Summer heat affected WKU employees’ conditions

Nick Bratcher

WKU saved about $160,000 this summer after implementing new energy-usage policies, but it has left some questioning if the money was worth it. 

WKU’s new summer energy program included consolidating classrooms to keep high energy use limited to the most efficient buildings, shifting working hours for faculty and reducing energy spikes during the peak hours of 1-7 p.m.

History Department Head Robert Dietle said Cherry Hall’s air conditioning usually turned off at 2 p.m. to avoid energy spikes during those peak hours — a time which energy usage costs WKU five times as much on energy bills.

“This was not a very comfortable building to be in this summer,” he said.

Patricia Minter, associate professor and the Faculty Regent, said Dietle even ordered fans to cope with the heat.

“It was so hot this summer that (Dietle) ordered from facilities these two huge, 5-foot-tall construction fans that sat in the hall just trying to move the air around,” she said. “It sounded like there’s an airplane getting ready to take off, so you can’t hear yourself think.”

Dietle said Minter was not alone in her discomfort.

“I got a few complaints, but people sort of got the message that Western didn’t want them in their offices, so they didn’t come in,” Dietle said. “A lot of faculty have materials at home, so they just worked there.”

But not every WKU employee had that luxury.

Building services attendants worked their usual shifts through the heat this summer, with high temperatures routinely reaching into the 100s.

Facilities Management director Charlie Jones said he acknowledged that the conditions weren’t great for BSAs this summer, but WKU equipped workers for the heat by including frozen neck bands to keep body temperatures low and an increased amount of time for breaks and hydration.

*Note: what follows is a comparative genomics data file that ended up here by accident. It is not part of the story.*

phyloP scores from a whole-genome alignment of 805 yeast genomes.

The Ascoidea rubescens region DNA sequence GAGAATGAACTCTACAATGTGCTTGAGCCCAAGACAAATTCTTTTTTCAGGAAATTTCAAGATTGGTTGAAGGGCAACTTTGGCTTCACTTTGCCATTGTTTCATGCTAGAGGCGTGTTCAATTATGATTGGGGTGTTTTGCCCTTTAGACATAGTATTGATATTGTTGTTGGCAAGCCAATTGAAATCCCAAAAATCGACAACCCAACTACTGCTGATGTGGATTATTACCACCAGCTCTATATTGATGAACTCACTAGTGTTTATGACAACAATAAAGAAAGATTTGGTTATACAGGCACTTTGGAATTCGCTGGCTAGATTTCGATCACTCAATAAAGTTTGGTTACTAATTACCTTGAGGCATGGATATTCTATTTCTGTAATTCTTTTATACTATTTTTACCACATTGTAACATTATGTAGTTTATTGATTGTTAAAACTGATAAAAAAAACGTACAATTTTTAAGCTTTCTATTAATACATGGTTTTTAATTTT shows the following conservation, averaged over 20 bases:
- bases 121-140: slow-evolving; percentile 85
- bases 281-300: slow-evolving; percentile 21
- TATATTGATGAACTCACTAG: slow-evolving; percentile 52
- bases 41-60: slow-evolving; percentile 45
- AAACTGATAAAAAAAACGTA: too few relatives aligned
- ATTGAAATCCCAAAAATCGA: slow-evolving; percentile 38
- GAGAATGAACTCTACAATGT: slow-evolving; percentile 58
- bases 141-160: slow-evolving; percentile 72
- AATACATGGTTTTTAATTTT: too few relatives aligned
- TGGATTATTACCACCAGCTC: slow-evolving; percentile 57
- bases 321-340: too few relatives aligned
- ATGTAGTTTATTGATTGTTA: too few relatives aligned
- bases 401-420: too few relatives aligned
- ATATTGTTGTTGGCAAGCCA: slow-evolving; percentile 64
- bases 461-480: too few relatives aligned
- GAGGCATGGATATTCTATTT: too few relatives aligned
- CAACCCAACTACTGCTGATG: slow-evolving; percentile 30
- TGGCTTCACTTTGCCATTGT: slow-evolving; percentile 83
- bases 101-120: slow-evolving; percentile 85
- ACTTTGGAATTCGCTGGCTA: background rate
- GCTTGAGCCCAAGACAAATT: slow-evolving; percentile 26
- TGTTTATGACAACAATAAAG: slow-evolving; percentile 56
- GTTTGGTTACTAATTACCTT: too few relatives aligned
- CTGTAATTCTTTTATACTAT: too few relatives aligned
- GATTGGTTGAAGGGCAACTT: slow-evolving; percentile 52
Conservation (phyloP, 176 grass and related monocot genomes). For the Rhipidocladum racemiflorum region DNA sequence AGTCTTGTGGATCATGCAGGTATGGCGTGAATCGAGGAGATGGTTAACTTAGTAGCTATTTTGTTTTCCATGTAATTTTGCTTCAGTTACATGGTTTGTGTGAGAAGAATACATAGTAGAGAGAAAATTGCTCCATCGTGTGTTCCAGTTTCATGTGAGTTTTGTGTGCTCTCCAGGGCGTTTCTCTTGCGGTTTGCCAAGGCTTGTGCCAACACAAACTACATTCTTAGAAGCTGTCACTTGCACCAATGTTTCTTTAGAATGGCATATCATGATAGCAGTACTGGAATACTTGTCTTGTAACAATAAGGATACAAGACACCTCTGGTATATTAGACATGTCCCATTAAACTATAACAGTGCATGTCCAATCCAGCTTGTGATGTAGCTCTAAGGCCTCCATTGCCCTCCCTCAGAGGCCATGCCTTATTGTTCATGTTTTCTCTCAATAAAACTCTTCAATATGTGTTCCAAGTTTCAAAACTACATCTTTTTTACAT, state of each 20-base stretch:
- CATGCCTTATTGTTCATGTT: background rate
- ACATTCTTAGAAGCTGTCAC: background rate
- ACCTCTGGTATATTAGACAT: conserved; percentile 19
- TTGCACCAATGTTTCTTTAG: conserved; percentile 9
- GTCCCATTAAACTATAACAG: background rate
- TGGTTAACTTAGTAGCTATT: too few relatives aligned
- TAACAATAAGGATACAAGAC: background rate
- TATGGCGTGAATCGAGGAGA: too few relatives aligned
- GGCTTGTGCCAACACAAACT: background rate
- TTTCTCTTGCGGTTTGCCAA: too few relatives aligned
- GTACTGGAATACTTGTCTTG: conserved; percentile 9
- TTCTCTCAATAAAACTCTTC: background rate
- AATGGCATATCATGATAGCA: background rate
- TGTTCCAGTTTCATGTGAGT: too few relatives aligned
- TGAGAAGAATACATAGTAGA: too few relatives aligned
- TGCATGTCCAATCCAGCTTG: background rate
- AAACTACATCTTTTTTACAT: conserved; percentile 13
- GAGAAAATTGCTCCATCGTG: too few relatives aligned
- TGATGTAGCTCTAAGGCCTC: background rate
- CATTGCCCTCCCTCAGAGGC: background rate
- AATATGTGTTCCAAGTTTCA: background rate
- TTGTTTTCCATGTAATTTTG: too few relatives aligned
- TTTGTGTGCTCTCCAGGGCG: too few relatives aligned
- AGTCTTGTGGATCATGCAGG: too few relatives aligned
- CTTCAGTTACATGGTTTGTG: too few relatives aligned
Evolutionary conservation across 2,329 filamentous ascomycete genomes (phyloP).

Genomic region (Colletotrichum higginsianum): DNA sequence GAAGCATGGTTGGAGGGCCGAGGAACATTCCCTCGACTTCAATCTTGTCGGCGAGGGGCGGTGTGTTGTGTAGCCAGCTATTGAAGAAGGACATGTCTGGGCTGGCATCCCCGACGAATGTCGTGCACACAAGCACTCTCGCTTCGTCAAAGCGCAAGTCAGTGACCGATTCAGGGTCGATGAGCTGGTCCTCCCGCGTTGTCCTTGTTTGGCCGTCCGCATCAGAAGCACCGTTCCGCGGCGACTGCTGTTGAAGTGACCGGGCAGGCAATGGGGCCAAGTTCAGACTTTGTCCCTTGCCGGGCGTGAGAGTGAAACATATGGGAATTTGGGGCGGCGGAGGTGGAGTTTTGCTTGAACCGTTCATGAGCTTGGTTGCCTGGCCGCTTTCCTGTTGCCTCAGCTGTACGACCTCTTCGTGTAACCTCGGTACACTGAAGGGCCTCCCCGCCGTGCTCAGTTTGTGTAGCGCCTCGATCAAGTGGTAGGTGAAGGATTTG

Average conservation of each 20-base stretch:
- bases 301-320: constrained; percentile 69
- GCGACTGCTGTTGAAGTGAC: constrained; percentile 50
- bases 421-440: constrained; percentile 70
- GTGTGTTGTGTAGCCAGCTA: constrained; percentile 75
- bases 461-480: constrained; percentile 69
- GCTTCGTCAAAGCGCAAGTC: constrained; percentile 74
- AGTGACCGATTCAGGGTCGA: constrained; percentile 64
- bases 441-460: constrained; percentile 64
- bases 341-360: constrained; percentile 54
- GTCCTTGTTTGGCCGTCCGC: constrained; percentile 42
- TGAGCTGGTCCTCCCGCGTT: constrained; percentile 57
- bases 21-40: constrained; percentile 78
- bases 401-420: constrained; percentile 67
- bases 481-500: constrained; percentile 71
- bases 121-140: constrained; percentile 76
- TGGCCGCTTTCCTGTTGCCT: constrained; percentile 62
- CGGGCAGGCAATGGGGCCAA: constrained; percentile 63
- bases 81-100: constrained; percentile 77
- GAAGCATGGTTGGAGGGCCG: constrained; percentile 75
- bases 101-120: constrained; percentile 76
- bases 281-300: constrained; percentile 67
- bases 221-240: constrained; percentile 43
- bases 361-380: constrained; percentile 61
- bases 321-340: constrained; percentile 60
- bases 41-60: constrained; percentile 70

“Part of what you sign up for to be a BSA is to work inclement weather at times — the same way with our grounds worker as well as our maintenance staff,” Jones said. “They have to service an air conditioner when it’s hot, and we work very closely on heat safety.

“There are some people that don’t agree with that approach, but you have to get work done in the available times throughout the summer.”

Jones also said those available times do fall in peak hours when temperatures are high and the air conditioning is off, but that the odd hours come with the job.

“It seems logical to try to move people to shifts where the buildings aren’t used as much,” he said. “So they can more efficiently clean the classroom or the marker board or the professor’s office rather than having people actually walking through the building at the same time that they are trying to wax the floor.”

There are a few specialty situations around campus, but most BSAs are scheduled to work from 4-11 a.m., 3-11 p.m. or 9 p.m.-5 a.m. Jones said.

Tammy Price, building services team leader, could not be reached for comment.

Dietle said even with the precautions, buildings such as Cherry Hall must have been difficult for BSAs to work in this summer.

“They must be miserable because they came in late at night after it’s been off for hours, and obviously they don’t turn the air conditioning back on until about the time day faculty and staff are showing up,” he said. “I assume it’s brutal for them.”